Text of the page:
AUSTIN, Texas (AP) — Texas Republicans have made it clear they hate the idea of expanding health care for the poor under the Affordable Care Act, but a key leader pledged Friday to work on a state alternative to accomplish the same goal and bring in the same federal matching funds.
House Appropriations Chairman Jim Pitts said lawmakers from several committees will work together to try to come up with a home-grown solution to providing more poor people with health care. A Gallup poll released Friday showed 28.8 percent of Texans lacked health insurance in 2012, which Gallup called the highest rate in the nation and highest ever recorded in the United States.
"I think we owe Texans an obligation to discuss this plan during the legislative session and get something done this legislative session," Pitts said in the most unequivocal statement yet on expanding Medicaid.
Lawmakers heard three hours of testimony about how Texas could provide 1 million people with health care coverage and better reimburse doctors by spending $18 billion and earning $100 billion in federal matching funds over 10 years. State officials, hospital representatives and county leaders said the state might even save enough money at the local level to cover its $18 billion investment.
Billy Hamilton, a former state revenue estimator who now works as an economic consultant for Methodist Healthcare Ministries of South Texas, said counties and hospital districts spend $2.5 billion a year on indigent health care, and private hospitals provide $1.8 billion a year in charity care. Expanded Medicaid would reduce much of those costs, he said.
"I don't really think you're going to see a more overwhelming fiscal opportunity" than Medicaid expansion, he said.
Dallas County Judge Clay Jenkins said expanded health care coverage would allow him to lower county and hospital district taxes. He said the mentally ill also would gain coverage, reducing the likelihood they end up in the county jail.
"If we can get behavioral services for those people outside of our jails ... that's a much better way of doing it," he said.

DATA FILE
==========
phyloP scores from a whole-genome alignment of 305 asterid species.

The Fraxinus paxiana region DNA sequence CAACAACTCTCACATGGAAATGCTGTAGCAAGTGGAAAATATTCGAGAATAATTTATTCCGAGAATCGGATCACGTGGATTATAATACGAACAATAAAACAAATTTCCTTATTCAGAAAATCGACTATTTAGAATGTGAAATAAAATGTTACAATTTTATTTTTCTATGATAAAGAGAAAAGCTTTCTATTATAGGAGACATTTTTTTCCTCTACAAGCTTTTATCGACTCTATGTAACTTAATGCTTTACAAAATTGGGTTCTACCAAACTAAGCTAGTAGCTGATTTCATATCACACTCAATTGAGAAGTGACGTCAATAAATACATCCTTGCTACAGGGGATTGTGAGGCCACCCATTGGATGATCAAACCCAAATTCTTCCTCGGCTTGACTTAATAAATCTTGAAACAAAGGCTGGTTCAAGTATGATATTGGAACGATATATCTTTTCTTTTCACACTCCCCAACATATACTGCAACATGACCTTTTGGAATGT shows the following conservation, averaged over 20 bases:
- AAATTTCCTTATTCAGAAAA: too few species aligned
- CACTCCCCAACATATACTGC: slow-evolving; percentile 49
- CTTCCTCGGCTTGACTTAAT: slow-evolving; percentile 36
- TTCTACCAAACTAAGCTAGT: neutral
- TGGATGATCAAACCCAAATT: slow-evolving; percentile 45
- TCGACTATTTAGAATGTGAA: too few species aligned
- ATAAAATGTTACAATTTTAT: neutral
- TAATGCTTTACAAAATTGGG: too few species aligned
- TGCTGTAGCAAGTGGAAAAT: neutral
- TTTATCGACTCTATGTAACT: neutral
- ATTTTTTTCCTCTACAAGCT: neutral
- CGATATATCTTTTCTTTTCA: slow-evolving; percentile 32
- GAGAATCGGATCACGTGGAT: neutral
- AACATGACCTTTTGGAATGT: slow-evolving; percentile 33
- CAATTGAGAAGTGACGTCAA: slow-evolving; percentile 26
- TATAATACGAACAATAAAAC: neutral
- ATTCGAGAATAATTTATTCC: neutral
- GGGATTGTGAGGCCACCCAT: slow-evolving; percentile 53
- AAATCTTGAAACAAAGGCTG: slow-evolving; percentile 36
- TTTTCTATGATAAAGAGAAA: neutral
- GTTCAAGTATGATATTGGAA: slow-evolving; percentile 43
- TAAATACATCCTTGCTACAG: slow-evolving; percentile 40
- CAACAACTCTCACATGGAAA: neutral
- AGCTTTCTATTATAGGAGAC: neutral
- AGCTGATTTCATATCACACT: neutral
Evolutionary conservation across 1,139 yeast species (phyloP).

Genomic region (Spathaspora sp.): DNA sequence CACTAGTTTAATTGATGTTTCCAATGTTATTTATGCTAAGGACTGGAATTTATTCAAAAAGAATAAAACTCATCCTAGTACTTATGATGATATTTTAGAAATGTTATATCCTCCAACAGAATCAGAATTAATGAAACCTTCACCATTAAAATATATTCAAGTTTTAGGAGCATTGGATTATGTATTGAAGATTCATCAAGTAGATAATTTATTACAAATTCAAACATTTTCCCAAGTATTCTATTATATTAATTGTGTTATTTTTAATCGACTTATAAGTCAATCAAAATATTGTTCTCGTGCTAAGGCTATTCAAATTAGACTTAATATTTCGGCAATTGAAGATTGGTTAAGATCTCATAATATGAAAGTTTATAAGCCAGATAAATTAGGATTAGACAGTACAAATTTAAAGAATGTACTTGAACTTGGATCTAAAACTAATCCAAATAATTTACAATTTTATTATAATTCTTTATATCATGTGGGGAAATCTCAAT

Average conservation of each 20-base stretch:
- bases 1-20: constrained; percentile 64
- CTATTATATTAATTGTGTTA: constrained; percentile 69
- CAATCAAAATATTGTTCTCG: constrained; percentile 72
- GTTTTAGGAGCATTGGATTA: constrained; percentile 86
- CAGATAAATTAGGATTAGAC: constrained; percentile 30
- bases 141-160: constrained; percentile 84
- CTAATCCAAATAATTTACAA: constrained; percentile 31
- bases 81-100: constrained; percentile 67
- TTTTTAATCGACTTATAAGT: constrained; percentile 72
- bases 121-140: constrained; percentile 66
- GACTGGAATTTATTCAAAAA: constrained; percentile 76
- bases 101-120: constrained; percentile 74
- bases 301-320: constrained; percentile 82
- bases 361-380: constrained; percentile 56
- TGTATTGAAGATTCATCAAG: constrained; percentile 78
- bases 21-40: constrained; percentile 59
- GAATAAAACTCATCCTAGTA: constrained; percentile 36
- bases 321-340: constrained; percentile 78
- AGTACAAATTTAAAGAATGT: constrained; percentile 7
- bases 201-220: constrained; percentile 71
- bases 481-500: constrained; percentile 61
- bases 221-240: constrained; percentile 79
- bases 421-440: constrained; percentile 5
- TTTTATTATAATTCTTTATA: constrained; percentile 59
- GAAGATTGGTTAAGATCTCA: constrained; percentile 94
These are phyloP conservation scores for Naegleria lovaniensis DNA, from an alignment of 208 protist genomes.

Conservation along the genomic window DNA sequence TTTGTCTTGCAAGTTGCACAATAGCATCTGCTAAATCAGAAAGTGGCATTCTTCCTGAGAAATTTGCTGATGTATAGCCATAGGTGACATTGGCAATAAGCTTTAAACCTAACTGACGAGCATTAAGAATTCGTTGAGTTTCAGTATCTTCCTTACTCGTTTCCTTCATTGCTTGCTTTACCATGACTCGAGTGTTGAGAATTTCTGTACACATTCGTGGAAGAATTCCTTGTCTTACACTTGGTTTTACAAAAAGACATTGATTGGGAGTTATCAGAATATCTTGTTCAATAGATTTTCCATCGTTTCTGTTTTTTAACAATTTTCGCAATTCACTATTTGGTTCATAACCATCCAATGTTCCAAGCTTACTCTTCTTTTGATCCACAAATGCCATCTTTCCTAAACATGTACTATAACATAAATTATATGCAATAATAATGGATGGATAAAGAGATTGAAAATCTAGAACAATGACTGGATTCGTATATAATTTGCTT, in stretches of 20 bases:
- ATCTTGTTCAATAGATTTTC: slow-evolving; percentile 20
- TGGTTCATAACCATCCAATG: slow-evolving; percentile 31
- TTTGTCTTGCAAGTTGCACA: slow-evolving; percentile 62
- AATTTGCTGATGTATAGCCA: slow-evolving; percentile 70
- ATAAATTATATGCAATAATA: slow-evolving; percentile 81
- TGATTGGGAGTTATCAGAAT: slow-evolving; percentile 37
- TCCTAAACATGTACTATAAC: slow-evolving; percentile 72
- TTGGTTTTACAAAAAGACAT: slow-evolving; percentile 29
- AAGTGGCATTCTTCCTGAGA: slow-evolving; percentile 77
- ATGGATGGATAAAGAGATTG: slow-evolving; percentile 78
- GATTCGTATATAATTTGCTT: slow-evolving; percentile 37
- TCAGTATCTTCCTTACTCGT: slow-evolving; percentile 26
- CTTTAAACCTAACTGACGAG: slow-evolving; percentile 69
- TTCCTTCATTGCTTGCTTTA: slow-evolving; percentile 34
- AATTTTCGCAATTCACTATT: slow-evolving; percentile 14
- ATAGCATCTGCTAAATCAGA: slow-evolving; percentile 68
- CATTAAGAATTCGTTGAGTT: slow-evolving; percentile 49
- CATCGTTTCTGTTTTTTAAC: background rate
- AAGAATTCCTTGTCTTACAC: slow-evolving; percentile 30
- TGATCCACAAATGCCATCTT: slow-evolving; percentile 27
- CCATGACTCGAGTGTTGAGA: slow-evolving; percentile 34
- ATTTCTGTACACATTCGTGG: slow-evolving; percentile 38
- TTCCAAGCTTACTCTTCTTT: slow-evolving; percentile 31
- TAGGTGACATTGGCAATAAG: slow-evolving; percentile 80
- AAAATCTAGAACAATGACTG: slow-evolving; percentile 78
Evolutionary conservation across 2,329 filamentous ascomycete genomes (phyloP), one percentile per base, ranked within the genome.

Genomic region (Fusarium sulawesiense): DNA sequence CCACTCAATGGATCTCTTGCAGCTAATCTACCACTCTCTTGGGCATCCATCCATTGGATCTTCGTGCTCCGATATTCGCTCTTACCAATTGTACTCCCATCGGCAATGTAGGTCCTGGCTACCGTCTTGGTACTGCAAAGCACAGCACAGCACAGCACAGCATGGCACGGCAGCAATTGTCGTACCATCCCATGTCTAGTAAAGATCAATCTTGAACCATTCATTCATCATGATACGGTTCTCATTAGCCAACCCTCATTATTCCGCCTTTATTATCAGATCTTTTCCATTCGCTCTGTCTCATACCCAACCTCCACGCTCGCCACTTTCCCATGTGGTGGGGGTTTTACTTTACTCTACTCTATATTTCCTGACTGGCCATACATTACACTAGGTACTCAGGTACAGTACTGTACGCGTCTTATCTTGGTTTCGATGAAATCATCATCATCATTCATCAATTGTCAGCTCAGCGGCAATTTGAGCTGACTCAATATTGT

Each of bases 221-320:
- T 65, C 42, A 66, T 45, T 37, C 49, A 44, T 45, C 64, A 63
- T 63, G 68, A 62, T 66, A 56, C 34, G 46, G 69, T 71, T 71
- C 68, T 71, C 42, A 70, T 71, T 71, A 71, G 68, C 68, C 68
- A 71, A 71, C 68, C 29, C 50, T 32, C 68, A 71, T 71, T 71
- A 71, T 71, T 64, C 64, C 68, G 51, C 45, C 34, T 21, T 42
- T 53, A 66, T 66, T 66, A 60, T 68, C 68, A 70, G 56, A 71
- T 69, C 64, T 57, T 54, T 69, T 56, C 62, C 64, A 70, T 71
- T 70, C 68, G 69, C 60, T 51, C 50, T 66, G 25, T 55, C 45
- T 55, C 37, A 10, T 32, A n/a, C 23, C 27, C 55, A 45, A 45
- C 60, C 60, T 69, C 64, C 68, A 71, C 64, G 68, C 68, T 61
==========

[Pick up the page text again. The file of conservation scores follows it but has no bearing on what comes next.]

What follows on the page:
The only person to speak against expanding health care coverage was John Davidson, a policy analyst with the conservative Texas Public Policy Foundation. He said expanding the number of people who rely on government-funded health care means ever-growing costs for taxpayers.
"We believe Medicaid spending is on an unsustainable trajectory," he said.
Twenty-seven states and the District of Columbia have agreed to Medicaid expansion, with most states developing unique methods for spending increased funding to make sure everyone who earns less than the federal poverty level gets health coverage. In Texas, that's $11,170 a year for an individual, or $19,090 a year for a family of three.
Democrats agree with Republicans that Texas should develop its own program to meet the state's unique needs.
Rep. Sylvester Turner, D-Houston, expressed surprise when Health and Human Services Commissioner Kyle Janek said he had not developed a Texas proposal to take to Washington for consideration.
"Y'all are driving me nuts! The state of Arkansas has come up with a plan! This is not funny," Turner said, referring to Arkansas' plan to provide private health insurance to the poor by using federal and state money.
Janek said he was awaiting instructions on what lawmakers want a Texas plan to look like.
House Republicans started the week by rejecting Medicaid expansion under current Affordable Care Act provisions. But Speaker Joe Straus said Thursday it was time for Republicans to start looking for a conservative solution to Texas' high uninsured rate.
Gov. Rick Perry has roundly rejected expanding Medicaid "under current conditions" and is believed to be open to an alternative.
Ideas floated include requiring co-payments from those who enroll, setting up a defined network of providers and offering a menu of services rather than a set package.
Concerns include how much Medicaid reimburses doctors, and whether there are enough doctors to absorb the expected influx of new patients. Doctors complain current reimbursement rates set by the Legislature only cover 52 percent of actual treatment costs.
The Texas Medical Association reports only 30 percent of doctors are accepting new Medicaid patients because of low rates. The group has recommended Texas expand health care for the poor, but only if reimbursement rates improve.
Reimbursement rate increases are included in the $18 billion state price tag of the plan lawmakers considered Friday.